SAN FRANCISCO – The National Oceanic and Atmospheric Administration awarded contracts to Ball Aerospace & Technologies and L3Harris Technologies to study instruments for Geostationary and Extended Observations (GeoXO), the agency’s next generation of geostationary satellites.
The 20-month, firm-fixed-price contracts are valued at approximately $8 million apiece.
Under the contracts announced Oct. 1, Ball Aerospace and L3Harris will conduct definition Phase A studies of geostationary sounders to inform NOAA’s campaign to select the hyperspectral infrared instrument for the GeoXO constellation.
NASA and NOAA are working together on the GeoXO mission. While NOAA will provide funding, management and operations, NASA’s Goddard Space Flight Center in Greenbelt, Maryland, is managing the acquisition of the Phase A contracts.
In addition to monitoring weather, NOAA’s GeoXO constellation, scheduled to begin launching in 2032, will be responsible for monitoring coastal ocean conditions and air quality. NOAA’s preliminary plan for the GeoXO constellation calls for satellites over the Eastern and Western United States like the current GOES-R series plus a satellite over the center of the United States.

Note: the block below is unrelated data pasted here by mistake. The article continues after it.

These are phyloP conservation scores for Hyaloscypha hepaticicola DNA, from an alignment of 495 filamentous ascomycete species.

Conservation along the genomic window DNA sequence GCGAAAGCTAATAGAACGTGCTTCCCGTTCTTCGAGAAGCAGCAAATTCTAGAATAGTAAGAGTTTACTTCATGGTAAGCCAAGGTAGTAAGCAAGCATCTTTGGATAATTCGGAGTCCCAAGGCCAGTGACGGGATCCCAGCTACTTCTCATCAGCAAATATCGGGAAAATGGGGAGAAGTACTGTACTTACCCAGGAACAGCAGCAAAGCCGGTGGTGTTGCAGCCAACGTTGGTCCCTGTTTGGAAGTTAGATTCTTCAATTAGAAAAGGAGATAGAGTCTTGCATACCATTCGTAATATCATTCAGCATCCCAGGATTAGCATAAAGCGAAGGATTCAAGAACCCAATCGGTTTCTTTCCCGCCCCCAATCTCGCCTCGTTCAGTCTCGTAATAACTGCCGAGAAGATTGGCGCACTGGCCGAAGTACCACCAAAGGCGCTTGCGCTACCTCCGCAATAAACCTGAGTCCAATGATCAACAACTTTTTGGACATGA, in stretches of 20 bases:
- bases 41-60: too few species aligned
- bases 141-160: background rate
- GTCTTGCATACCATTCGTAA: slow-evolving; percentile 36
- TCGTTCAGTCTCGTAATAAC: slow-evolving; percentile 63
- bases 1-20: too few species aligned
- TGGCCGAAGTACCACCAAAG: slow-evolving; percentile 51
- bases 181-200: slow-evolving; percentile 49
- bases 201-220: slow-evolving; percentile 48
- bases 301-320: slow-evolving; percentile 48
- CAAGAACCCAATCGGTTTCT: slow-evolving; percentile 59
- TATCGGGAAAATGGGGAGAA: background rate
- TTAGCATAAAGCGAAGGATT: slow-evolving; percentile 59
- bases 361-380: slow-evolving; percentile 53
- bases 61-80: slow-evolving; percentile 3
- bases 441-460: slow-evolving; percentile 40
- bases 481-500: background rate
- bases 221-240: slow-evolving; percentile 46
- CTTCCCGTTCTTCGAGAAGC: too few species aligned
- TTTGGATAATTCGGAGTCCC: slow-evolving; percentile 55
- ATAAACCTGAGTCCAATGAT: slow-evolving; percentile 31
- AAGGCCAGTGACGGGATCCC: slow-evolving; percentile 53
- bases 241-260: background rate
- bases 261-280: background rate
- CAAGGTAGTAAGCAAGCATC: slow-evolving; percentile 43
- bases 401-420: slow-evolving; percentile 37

Ball built the NASA-NOAA Suomi National Polar-orbiting Partnership satellite, launched in 2011, and the first Joint Polar Satellite System spacecraft launched in 2017. Ball is manufacturing the Weather System Follow-On satellite for the U.S. Space Force. In addition, Ball won a contract in 2020 to build, integrate and operate NOAA’s Space Weather Follow On satellite destined for Sun-Earth Lagrange Point 1.
L3Harris supplies the Advanced Baseline Imager (ABI) for NOAA Geostationary Operational Environmental Satellite R series, the Cross Track Infrared Sounder for NOAA’s Joint Polar Satellite System, Japan’s Advanced Himawari Imagers and South Korea’s Advanced Meteorological Instrument.